Sunday, April 14, 2024

Call for stronger whistleblower protections

The Education and Workforce Committee is seeking submissions on the Protected Disclosures (Protection of Whistleblowers) Bill.

The Bill proposes to strengthen whistleblowing processes for encouraging and protecting staff who speak up about wrongdoing.

In a submission to the Committee, Controller and Auditor-General, John Ryan said his Office supported the intent of the Bill.

“The aims of the Bill align with our focus on supporting the strengthening the integrity of the public sector,” the Auditor-General wrote.

“Building strong integrity cultures across the public sector is the most significant action our leaders at all levels can take to address corruption.”

He said whistleblowing processes were a crucial element to achieving integrity, good governance, and preventing and combating corruption.

“We note the specific changes proposed through the Bill as they will help to strengthen the integrity of the public sector.”

“We note in particular the importance of the changes clarifying the definition of “serious wrongdoing” and enabling people to report serious wrongdoing directly to an appropriate authority at any time, along with the strengthening of protections for disclosers, clarification of the internal procedure requirements for public sector organisations, and the potential forms of adverse conduct disclosers may face.”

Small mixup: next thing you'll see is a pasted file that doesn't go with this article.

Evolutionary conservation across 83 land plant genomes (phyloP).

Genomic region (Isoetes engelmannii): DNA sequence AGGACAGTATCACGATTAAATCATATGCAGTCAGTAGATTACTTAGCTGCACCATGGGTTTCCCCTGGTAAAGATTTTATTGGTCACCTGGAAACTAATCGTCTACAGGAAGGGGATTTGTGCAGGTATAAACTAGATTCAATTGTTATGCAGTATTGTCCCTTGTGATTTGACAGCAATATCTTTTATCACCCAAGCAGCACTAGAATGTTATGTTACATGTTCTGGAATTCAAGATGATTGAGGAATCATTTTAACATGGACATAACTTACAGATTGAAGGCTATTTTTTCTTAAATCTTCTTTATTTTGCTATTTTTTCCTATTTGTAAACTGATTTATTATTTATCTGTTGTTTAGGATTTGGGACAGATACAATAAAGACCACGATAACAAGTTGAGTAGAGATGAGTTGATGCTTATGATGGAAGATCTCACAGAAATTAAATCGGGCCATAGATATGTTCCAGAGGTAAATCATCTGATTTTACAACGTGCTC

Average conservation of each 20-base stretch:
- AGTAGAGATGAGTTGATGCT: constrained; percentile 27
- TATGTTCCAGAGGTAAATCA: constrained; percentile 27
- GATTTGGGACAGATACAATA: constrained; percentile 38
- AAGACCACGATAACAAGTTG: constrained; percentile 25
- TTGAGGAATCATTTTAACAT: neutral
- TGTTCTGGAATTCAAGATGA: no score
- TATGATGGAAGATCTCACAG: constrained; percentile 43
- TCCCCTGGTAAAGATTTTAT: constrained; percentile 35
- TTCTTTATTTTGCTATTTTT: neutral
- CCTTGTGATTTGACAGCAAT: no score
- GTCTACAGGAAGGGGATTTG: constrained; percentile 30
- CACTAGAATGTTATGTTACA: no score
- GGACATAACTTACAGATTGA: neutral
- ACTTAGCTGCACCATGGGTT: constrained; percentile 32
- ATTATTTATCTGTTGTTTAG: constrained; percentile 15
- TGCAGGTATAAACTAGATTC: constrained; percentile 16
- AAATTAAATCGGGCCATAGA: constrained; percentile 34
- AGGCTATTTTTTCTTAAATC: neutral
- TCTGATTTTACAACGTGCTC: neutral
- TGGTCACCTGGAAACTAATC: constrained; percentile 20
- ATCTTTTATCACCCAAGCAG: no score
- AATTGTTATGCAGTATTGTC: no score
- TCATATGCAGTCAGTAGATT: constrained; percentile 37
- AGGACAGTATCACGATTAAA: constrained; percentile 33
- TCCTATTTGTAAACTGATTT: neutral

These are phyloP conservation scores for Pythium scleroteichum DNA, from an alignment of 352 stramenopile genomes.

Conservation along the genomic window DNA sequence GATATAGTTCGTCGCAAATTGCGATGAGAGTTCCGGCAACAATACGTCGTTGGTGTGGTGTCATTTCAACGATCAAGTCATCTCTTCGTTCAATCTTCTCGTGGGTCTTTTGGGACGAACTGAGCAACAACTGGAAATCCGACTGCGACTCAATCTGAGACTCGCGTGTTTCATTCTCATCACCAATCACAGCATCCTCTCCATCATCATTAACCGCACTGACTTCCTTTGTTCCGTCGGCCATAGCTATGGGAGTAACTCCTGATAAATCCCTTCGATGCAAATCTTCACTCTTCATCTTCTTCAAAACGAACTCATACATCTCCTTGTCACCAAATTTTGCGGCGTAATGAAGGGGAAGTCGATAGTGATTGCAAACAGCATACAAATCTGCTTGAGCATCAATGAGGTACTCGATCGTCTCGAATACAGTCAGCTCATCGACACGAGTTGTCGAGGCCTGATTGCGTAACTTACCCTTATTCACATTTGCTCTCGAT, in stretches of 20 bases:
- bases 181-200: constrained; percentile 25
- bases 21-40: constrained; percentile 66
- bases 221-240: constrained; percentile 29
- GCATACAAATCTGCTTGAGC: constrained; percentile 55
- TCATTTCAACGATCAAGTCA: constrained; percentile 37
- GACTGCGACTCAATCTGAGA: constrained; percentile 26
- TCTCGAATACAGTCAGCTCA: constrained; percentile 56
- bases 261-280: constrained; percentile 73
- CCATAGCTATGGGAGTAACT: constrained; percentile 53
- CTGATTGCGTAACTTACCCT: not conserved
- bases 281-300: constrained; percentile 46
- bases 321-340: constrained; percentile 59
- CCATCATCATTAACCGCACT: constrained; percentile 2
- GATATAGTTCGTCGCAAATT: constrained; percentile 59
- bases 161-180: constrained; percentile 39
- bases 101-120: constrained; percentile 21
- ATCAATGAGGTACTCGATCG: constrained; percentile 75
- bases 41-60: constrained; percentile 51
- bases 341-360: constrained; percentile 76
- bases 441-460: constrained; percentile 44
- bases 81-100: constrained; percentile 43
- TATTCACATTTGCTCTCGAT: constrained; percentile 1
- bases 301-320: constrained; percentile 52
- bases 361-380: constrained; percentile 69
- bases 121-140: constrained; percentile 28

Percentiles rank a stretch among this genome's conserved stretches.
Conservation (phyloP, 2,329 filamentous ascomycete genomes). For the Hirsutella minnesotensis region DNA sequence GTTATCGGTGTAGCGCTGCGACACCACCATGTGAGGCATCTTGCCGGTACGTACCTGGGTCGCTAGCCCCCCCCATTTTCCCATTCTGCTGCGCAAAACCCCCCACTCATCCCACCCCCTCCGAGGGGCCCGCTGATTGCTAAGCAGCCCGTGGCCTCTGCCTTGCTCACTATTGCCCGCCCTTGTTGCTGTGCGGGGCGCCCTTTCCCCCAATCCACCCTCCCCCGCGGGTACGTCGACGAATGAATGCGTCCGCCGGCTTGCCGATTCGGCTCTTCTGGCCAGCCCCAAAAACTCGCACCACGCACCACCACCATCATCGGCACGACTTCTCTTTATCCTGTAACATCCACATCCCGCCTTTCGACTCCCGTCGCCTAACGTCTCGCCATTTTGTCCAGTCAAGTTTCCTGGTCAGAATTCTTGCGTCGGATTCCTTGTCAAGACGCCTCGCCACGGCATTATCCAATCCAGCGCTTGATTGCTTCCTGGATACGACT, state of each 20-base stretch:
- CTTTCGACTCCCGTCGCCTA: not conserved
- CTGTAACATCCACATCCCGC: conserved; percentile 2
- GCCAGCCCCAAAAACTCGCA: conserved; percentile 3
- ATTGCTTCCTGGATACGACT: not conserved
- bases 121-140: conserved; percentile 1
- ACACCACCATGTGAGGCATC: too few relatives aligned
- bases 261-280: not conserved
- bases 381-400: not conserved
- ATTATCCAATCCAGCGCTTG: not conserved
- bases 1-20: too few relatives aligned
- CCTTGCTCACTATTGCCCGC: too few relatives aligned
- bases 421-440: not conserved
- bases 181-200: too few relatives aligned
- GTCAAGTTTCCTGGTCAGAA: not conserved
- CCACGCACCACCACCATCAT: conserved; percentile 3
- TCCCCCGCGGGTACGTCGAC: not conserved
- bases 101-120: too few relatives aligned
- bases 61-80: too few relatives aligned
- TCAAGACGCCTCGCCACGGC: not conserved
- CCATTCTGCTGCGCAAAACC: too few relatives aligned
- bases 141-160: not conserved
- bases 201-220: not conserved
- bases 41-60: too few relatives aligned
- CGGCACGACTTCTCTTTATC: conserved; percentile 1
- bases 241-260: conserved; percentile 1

The Bill currently contains the ability for the Ombudsman to consider the Office of the Auditor-General’s treatment of a protected disclosure and refer it to a Minister.

“Our view is that it is not appropriate for that to occur in light of our independence. We ask that the Bill clearly recognise our position as an independent office of Parliament that is an appropriate authority,” Mr Ryan wrote.

“Clause 30 sets out the provisions for escalation, either through referral to a Minister or for investigation by the Ombudsman, of a protected disclosure where the Ombudsman considers the receiver of the disclosure has neither acted as they should nor dealt with the matter to address the serious wrongdoing.

“Clause 30(2) does not authorise the Ombudsman to act if the disclosure relates to the Parliamentary Commissioner for the Environment. However, this same exclusion is not provided for the Office of the Auditor-General. We request that a similar exclusion is provided to our Office. I have raised this issue with the Office of the Ombudsman and the Parliamentary Commissioner for the Environment, as fellow Officers of Parliament, and both share my view on this matter.”

He said his Office supported the Ombudsman’s proposal of a new subclause 23(2)(c), which specifies that the Speaker is the appropriate authority for Officers of Parliament.

“We welcome the public consultation on the Protected Disclosures (Protection of Whistleblowers) Bill and thank you for the opportunity to submit,” Mr Ryan concluded.

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